Roscommon’s annus dimidium…(bear with me)

It strikes me that Roscommon manager Davy Burke must know how the late Queen of England felt… not words I ever expected to type (in that order).

In 1992, a weary Queen Elizabeth spoke of her annus horribilis… that being Latin for ‘horrible year’. (The events of that period had briefly sucked the joy from the monarch’s life).

Last weekend, Davy Burke experienced a version of the late Queen’s anguish, as Roscommon’s exit from the All-Ireland Football Championship was ruthlessly determined by an unforeseen ‘annus dimidium’.

Yes, I am officially declaring 2024 the year of Davy Burke’s – indeed Roscommon football’s – ‘annus dimidium’. That’s Latin for ‘horrible half’.

In even more emotive language, it was Heartbreak Half, or even the Half from Hell.

Here’s some highlights, in case you missed what Davy himself called a ‘horror’ opening 35 minutes.

Two key Roscommon players forced to leave the action inside the first 15 minutes, due to injury.

Stage fright affects Roscommon forwards, with a number of poor wides kicked, and much worse, four or five tame scoring efforts dropped into the Armagh goalkeeper’s hands.

Admittedly having been forced to showcase their more conservative leanings because of Armagh’s tedious blanket defence set-up, Roscommon go 20 minutes before their first score.

Then as half-time approaches, the ultimate red warning light flashes when Ruaidhri Fallon is controversially sent off.

Had she been in the Hogan, the Queen would have been greatly unamused.

In the circumstances, it was almost miraculous that Roscommon, courtesy of two late scores, managed to escape from their annus dimidium a mere two points behind Armagh at half-time.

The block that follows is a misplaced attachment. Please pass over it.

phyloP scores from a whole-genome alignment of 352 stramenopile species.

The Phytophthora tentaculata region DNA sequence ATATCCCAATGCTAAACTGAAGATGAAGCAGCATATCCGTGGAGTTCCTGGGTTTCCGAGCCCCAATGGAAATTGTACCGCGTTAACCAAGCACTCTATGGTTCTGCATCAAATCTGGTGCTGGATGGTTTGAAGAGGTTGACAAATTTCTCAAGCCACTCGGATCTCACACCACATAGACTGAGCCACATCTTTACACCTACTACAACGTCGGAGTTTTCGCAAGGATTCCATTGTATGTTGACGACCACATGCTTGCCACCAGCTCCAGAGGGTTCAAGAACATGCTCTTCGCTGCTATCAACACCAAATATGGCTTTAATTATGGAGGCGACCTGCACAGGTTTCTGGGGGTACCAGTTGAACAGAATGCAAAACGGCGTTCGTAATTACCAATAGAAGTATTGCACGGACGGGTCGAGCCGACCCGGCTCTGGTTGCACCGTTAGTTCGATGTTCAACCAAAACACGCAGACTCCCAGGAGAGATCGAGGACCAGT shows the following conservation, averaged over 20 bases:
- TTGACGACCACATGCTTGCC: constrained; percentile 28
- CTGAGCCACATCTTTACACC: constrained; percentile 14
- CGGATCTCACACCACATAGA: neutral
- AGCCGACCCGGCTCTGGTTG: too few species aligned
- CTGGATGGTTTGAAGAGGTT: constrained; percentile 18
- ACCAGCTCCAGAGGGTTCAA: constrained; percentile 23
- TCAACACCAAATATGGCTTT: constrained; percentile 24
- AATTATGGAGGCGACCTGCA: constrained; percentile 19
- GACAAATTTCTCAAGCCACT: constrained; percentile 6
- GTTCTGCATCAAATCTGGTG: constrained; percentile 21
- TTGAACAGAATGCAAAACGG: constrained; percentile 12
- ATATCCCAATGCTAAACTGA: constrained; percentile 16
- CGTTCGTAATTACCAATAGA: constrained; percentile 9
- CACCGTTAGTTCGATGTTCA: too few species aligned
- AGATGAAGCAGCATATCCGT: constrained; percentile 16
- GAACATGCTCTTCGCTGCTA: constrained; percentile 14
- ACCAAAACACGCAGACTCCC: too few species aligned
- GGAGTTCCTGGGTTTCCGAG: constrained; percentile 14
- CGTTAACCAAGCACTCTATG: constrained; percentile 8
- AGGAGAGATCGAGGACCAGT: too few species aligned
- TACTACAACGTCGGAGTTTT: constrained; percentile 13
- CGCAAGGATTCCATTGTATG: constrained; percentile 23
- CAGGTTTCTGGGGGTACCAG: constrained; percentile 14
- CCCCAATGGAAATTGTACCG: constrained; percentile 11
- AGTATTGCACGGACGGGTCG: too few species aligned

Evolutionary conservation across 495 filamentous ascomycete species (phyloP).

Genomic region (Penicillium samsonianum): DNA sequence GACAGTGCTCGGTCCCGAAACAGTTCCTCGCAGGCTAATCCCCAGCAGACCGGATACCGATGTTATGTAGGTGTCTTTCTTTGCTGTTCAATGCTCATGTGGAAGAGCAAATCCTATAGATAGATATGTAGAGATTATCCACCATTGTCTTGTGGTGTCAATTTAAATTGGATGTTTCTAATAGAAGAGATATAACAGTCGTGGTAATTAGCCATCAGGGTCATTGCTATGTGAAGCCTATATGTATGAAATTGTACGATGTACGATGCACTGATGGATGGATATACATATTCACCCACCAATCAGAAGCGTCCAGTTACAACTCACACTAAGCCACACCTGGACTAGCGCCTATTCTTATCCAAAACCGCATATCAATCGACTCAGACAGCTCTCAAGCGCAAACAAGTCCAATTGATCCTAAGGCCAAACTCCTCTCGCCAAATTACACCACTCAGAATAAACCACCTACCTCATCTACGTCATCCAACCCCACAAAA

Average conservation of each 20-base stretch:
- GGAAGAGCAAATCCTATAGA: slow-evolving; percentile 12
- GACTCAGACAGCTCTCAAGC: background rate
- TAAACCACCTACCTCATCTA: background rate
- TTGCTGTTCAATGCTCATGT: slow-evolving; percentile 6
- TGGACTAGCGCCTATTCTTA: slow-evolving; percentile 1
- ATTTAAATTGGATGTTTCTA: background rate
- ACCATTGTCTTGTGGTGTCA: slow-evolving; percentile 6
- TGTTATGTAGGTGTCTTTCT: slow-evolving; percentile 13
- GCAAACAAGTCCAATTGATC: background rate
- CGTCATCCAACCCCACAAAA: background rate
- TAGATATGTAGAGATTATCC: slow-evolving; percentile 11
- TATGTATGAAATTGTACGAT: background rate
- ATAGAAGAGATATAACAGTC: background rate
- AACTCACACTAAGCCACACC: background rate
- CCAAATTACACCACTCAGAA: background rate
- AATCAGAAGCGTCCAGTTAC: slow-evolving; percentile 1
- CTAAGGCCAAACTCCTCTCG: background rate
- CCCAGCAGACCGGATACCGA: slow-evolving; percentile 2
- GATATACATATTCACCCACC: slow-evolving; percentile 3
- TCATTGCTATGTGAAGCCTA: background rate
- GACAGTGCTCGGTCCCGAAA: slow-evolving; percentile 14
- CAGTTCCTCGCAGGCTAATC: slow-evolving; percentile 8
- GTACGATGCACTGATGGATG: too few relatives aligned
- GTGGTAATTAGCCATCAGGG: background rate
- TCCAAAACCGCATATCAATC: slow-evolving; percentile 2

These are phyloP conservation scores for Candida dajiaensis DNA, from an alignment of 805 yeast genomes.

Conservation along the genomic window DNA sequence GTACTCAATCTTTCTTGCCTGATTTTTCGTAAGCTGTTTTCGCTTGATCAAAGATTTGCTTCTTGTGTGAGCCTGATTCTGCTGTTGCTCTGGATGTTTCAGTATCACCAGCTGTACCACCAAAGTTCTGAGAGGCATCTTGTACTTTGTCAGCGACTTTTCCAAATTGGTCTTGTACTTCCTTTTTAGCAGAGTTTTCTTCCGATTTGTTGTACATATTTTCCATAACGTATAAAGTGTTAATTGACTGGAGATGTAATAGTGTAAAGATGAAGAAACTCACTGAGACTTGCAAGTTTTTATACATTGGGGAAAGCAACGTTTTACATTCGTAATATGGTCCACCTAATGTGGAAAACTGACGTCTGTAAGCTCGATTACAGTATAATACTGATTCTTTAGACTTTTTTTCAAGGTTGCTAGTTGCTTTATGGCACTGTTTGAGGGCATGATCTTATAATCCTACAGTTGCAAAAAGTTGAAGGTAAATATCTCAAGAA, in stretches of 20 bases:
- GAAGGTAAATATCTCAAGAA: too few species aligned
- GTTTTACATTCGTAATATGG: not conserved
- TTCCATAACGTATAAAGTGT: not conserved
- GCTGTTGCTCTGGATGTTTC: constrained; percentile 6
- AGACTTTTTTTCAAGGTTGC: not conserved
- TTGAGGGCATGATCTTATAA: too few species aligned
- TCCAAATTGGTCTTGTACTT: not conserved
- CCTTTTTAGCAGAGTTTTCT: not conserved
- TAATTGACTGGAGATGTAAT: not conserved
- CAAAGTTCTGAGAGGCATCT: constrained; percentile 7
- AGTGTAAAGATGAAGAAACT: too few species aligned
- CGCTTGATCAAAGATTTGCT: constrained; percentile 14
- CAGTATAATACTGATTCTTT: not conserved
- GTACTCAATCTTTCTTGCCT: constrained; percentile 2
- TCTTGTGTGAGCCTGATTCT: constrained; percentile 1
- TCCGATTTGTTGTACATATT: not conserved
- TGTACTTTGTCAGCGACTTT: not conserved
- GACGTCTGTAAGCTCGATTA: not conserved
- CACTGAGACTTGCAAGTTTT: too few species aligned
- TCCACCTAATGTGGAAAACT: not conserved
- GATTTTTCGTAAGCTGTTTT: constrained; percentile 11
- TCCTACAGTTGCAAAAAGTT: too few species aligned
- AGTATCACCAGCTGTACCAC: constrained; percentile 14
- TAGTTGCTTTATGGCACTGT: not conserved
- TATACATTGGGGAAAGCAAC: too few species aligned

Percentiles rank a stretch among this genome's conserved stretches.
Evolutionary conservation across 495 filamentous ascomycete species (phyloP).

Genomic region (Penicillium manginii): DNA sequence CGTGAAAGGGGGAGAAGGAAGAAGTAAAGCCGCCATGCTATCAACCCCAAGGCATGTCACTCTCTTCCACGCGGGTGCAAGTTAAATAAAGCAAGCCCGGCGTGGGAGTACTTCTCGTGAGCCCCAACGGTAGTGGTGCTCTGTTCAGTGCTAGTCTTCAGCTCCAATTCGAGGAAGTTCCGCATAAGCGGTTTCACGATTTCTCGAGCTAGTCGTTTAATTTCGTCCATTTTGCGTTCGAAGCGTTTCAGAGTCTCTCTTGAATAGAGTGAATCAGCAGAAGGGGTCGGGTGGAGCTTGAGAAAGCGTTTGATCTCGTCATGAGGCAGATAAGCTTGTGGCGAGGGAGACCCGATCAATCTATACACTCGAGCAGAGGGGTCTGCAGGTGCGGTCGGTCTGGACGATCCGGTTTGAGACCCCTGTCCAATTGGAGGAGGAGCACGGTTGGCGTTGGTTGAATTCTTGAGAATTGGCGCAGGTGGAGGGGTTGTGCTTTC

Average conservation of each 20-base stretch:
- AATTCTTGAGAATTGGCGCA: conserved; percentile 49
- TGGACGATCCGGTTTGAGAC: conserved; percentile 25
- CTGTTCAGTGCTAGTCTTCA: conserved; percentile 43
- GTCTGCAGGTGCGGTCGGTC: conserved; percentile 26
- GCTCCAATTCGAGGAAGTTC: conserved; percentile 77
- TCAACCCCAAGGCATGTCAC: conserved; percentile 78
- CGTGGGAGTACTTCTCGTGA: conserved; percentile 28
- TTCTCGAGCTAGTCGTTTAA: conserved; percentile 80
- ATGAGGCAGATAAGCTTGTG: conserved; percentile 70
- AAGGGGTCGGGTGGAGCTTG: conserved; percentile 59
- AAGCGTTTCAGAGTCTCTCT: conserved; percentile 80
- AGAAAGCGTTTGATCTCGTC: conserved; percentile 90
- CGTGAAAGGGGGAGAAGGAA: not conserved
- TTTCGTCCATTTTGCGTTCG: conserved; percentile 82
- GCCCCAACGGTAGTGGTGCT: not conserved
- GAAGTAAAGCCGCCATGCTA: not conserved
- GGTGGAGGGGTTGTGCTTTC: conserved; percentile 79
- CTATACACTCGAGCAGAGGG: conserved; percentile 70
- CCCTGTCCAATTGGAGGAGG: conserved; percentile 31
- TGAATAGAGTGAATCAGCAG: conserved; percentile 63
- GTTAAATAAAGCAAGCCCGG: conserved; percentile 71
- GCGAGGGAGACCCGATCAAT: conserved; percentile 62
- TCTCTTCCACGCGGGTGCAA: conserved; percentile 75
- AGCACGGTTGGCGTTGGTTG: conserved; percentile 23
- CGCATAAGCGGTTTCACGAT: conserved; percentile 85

The loss of Ultan Harney and David Murray was a serious double blow. When Fallon received his marching orders, you could almost hear the energy seeping from the Roscommon supporters in Croke Park.

It meant three of Roscommon’s starting 15 would see no more action – and we still weren’t at the halfway point.

Those shots into the goalkeeper’s grateful embrace are deeply frustrating; in symbolic terms, akin to a gunslinger in the Wild West handing his pistol to the other guy, as opposed to the safer option of sending wayward bullets past him!

To their credit, Roscommon didn’t feel sorry for themselves. Indeed Burke has revealed that the mood in the dressing room at half-time was very positive. In such a defensive, cagey game, the loss of a player could be overcome. Roscommon were only two points down and hadn’t started playing. And Armagh were not superior to us, they were merely going about the task in hand more efficiently.

Within a couple of minutes of the restart, Roscommon were level. Game on. Except it wasn’t really. It didn’t help that Armagh sub Stefan Campbell was now an inspirational entrant into the battlefield. If the key moment of the first half had been Fallon’s early exit, a new game-changer revealed itself. With 18 minutes of this dour battle remaining, our fate was sealed. Roscommon messed up a short kick-out, and Armagh forwards swooped like vultures at an unguarded street party. As Conor Turbitt bore in on goal, we watched our championship exit in slow motion, unable to press pause. When the goal almost mercifully came, it ended our chances on a day when Roscommon never found their rhythm. Even allowing for that imposing massed Armagh defence, our build-up play was often painfully slow.

In the face of approaching defeat, Burke’s men were defiant, honest and committed to the end. What hurts is that there really was little or nothing between the sides. Brian Stack’s epic late point, following a solo run that belongs in the season’s highlights’ reel, reminded us to keep perspective: this was one of those days when lots of things go wrong, but this team can compete at the highest level going forward.

When the extinguishing of our hopes was complete, Armagh celebrated a 2-12 to 0-12 win. Davy Burke was philosophical, recognising the combination of self-destruction and lamentable bad luck he had witnessed… while managing to avoid succumbing to excessive self-pity.

The late Queen would have approved.